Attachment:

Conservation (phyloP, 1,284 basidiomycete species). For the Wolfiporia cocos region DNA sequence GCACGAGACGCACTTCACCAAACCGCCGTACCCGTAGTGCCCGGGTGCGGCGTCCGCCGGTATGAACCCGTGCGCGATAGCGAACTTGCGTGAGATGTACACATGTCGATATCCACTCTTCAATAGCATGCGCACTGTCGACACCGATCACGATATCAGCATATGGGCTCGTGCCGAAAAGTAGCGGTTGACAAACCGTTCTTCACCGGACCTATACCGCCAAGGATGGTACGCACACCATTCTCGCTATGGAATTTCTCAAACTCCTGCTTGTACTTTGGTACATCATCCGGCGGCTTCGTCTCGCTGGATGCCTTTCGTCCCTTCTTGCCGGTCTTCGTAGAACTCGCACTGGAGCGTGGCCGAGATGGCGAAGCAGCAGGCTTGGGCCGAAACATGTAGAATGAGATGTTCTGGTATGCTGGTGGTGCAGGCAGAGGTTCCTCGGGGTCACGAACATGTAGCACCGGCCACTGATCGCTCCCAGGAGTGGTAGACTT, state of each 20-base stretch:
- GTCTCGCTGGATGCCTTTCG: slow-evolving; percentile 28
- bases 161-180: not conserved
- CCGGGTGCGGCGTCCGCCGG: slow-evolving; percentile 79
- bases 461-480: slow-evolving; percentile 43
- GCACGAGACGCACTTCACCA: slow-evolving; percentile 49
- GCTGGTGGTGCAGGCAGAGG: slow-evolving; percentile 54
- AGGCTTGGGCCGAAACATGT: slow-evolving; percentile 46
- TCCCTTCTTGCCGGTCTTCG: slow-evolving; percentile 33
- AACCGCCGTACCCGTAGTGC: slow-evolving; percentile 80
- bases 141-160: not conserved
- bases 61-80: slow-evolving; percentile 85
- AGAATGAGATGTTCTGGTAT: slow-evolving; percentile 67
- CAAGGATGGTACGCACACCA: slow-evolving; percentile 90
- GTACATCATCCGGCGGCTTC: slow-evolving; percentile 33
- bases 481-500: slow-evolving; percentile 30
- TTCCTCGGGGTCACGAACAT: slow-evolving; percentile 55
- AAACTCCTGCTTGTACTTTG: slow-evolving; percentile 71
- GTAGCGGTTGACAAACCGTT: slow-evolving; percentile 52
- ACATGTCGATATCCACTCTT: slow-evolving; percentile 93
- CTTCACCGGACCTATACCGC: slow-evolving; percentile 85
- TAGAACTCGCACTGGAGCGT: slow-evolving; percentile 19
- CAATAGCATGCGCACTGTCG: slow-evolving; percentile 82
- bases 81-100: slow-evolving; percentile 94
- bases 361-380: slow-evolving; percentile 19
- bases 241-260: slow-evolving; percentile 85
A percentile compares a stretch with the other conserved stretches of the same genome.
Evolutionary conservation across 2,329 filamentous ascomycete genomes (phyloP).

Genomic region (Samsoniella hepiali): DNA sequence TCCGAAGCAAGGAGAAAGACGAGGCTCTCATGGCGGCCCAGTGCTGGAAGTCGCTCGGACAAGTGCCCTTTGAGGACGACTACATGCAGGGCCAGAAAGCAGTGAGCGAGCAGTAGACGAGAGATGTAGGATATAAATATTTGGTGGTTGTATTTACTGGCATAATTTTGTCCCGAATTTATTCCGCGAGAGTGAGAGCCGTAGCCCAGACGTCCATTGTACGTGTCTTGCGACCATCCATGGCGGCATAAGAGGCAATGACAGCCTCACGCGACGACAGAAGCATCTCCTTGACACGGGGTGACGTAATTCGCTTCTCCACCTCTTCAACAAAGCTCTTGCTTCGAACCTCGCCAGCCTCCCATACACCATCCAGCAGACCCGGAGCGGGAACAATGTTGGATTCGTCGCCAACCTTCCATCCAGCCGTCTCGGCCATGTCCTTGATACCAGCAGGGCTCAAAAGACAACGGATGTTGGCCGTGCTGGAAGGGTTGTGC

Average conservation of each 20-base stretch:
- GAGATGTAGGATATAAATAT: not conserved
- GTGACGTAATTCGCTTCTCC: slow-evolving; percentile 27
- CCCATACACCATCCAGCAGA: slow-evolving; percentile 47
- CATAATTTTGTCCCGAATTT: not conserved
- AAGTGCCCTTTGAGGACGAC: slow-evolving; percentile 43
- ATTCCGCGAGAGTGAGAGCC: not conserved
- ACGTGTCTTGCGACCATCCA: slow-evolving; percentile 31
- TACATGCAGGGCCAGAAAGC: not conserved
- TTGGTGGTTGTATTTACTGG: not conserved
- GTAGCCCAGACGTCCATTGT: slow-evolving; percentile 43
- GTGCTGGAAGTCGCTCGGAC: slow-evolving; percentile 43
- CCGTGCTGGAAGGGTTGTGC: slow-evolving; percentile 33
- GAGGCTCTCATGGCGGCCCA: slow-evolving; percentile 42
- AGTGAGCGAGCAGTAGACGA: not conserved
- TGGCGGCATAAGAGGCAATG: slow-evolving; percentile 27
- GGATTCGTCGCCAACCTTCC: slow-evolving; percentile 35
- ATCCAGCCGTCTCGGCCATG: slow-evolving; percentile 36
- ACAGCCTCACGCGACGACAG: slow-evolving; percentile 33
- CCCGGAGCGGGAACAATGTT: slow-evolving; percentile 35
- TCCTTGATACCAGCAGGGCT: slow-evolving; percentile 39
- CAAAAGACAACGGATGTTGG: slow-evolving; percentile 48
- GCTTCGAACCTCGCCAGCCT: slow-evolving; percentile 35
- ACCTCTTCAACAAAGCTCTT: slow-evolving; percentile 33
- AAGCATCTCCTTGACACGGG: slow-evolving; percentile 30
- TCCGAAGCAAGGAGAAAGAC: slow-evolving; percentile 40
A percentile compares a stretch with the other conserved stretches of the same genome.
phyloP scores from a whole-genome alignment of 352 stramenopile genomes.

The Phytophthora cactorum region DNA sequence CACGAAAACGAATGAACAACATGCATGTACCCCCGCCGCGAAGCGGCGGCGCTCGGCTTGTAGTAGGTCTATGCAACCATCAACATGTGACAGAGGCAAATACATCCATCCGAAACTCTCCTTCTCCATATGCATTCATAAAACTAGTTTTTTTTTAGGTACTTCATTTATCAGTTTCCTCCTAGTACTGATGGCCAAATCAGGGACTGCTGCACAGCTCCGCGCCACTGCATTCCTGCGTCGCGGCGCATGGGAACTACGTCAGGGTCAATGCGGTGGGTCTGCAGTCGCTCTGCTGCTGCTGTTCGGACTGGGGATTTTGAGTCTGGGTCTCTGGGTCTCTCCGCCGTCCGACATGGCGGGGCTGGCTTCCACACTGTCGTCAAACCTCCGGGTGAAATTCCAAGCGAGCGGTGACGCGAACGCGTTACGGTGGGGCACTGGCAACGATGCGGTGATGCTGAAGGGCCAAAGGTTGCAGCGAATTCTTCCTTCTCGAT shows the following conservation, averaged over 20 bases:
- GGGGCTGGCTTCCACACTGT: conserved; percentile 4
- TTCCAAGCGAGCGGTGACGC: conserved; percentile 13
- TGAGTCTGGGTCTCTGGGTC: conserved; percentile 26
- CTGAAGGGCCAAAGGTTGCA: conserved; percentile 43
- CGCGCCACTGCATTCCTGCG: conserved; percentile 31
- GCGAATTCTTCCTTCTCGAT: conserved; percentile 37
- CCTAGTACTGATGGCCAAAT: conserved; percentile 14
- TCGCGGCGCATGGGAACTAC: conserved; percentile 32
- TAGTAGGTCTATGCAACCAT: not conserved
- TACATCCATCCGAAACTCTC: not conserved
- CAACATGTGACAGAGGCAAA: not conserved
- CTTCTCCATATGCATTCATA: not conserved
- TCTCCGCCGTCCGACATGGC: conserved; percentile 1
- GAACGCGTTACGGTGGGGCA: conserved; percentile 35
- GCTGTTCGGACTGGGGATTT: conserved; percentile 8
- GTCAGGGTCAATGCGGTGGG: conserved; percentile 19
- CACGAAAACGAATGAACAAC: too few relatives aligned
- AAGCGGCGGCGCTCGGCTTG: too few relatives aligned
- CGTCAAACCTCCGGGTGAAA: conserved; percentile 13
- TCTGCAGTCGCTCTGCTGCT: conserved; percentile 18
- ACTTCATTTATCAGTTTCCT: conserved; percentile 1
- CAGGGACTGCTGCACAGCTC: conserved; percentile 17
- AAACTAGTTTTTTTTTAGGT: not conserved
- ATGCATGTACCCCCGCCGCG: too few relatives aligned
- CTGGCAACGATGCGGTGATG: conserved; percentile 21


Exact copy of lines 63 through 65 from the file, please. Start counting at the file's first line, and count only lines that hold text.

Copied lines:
- CGCGCCACTGCATTCCTGCG: conserved; percentile 31
- GCGAATTCTTCCTTCTCGAT: conserved; percentile 37
- CCTAGTACTGATGGCCAAAT: conserved; percentile 14